Property Tax Rates Are Higher for the Poor
How can taxes on property be higher for the poor if they do
not even own their homes? It's really very simple, as you will
see. It is also another example of how money is transferred from
the poor and middle class to the wealthy.
A basic principle of economics is that all costs are passed
on to the final consumer of a product or service. It has to be
this way, of course. No one goes into business to lose money,
so the costs have to be fully factored into prices. Providing
real estate rentals is no different than any other business in
this respect. If costs rise for the investor, rents must rise
Let's look at an example. Suppose an investor buys a small
house for $80,000 and rents it out for $600 per month. He is
breaking even and wants to continue to do so (of annually course
most would like to actually have cash flow, but we'll keep it
simple for now). Over the course of a few years his property
taxes are raised from $600 to $1,200 per a tax
calculator and estimator.
What do you think will happen? Will he just choose to start
losing $50 per month, or will he raise the rent to at least $650?
Of course he will do the latter. So who really pays that property
tax? Isn't it clear as can be that renters actually pay all costs
as part of their rent?
Let me clarify this, and address the obvious objection that
they don't pay the taxes directly. Whether they pay "directly"
isn't relevant. If instead of a personal income tax, your employer
paid a large tax on your income and had to pay lower wages to
do that, would you really say that you pay no taxes just because
you didn't write the check? There are many ways to hide who really
Let me clarify this further, since I know I will get further
objections. Imagine if only rental real estate was taxed. The
rates would be very high to generate the revenue needed. Now
nobody pays taxes except property investors, right? Of course,
they might have to triple the rent they charge in order to pay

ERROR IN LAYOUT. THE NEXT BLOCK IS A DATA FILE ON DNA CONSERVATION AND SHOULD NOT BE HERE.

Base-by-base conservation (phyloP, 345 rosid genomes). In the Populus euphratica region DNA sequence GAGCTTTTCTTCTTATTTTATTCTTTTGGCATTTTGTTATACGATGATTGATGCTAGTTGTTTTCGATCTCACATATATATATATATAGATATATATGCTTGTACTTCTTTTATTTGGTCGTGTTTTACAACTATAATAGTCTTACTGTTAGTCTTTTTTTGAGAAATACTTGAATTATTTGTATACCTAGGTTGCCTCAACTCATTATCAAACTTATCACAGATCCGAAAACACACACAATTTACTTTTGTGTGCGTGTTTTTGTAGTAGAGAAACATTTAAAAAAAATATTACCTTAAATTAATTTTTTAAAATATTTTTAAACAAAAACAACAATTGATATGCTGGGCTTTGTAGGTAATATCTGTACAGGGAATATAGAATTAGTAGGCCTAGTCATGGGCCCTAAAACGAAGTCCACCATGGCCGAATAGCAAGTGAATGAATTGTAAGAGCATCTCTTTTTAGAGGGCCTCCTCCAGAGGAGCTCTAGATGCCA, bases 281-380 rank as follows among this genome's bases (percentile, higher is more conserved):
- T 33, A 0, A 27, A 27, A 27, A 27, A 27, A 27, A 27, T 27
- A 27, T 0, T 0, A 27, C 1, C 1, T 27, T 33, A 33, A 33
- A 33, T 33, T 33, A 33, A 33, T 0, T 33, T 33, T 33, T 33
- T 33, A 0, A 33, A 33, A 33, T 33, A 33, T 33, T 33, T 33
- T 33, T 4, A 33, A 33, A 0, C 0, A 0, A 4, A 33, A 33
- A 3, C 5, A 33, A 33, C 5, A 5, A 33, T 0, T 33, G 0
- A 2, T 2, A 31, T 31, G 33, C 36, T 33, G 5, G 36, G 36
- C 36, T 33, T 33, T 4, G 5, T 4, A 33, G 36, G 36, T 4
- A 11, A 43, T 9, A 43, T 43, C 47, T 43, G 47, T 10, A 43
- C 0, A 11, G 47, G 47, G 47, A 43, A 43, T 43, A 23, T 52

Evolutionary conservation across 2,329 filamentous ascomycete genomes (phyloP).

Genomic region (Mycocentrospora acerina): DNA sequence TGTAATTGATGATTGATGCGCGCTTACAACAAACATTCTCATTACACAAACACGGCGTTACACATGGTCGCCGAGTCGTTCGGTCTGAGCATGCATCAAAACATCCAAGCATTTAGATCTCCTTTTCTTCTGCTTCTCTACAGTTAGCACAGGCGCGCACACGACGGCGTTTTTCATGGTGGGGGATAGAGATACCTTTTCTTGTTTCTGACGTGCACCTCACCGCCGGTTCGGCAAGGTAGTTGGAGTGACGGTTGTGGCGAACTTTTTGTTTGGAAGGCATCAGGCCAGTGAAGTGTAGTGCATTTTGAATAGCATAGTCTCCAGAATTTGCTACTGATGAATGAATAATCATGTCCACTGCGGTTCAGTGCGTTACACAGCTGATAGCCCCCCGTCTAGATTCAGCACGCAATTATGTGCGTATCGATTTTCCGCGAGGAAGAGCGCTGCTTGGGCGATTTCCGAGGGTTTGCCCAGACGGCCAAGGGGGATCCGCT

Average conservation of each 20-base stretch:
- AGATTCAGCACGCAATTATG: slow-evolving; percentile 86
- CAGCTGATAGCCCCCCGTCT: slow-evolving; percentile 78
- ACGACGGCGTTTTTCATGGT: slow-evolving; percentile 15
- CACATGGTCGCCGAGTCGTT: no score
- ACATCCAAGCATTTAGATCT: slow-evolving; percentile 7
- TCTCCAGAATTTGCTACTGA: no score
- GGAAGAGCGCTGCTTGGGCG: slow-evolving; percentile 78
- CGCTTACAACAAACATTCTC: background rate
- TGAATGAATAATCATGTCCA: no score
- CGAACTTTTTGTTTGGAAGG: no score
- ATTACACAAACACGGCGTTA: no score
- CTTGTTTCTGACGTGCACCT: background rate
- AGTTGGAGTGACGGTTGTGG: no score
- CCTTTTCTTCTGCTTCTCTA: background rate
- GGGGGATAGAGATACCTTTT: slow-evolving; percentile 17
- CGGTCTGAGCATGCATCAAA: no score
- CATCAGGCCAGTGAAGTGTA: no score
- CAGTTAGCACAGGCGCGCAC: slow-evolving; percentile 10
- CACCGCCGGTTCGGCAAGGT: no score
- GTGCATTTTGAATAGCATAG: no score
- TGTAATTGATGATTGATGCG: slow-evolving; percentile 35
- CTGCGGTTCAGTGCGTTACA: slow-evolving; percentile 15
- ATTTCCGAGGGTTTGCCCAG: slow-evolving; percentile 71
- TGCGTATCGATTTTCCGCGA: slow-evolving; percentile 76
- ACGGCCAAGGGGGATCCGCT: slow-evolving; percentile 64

them, and someone has to pay that rent. Now, if the owners were
still making money or at least breaking even (if not there would
be no investors and no rentals), and the poor renters are paying
three times as much for rent, who is really paying those property
Renters Really Pay The Property Taxes
Now, this isn't shocking. After all, renters live in in rented
properties, and someone has to pay the taxes, right? However,
the tax rates for rental real estate are typically much higher
than for owner-occupied real estate. They are twice as high in
many areas, due to special "homestead" rates for owner
occupied homes, rules that limit how fast taxes can rise for
owner occupied homes, and other special treatments. Where we
live in Colorado, for example, senior citizens pay only 50% of
the normal rate - but only those who own of course. Renters pay
whatever the landlord or investor pays and passes on in rent.
Which people are most likely to be renters? The poor and lower-middle
class naturally. So they get to pay twice the rate for property
taxes while receiving the same services that those taxes provide.
Is this fair? I certainly don't think so.
Of course, communities still have to pay for their schools,
police, roads and more, so if renters didn't get taxed at a higher
rate, the rates on wealthier home owners would have to be raised.
Ironically some of those would be the owners of the rental houses
and apartment buildings - the investors people now think are
paying those higher taxes on their investments. They aren't.
There simply isn't a dollar in property taxes or other costs
that doesn't eventually get passed on to the final consumer:
When renters have to pay more and others get to pay less as
a result, this is effectively a transfer of money from the poor
to the middle class and wealthy home owners. How much are we
talking about? It is hard to compute, but I'll go out on a limb
First, there is about $15 trillion in real estate in the country
as of late 2008. I could not find many of the other relevant
numbers, but I'll guess that no more than 20% of this is rented,
and maybe a third of that is lower-income rentals. That would
mean about a trillion dollars in real estate is rented by those
who are poor to lower middle class.
Conservatively figuring that real estate taxes amount to 1%
of value (it is certainly much higher in many areas) and rental
properties are charged 2%, that amounts to about $10 billion
dollars in excess taxation imposed on those renters.
Unjustly high property tax rates take perhaps $10 billion
from the poor and lower middle class (my own crude estimate based
on wehat data I could find online). Again, if rates were the
same for all, the wealthier residents would have to pay more
in order to have all the public services these taxes support.
So though we can hide how these things work, when we look at
who actually pays in the end, it becomes clear that this is essentially
a transfer of money from the poor to the wealthy.
Read the whole series:
The Redistribution of
Wealth to the Wealthy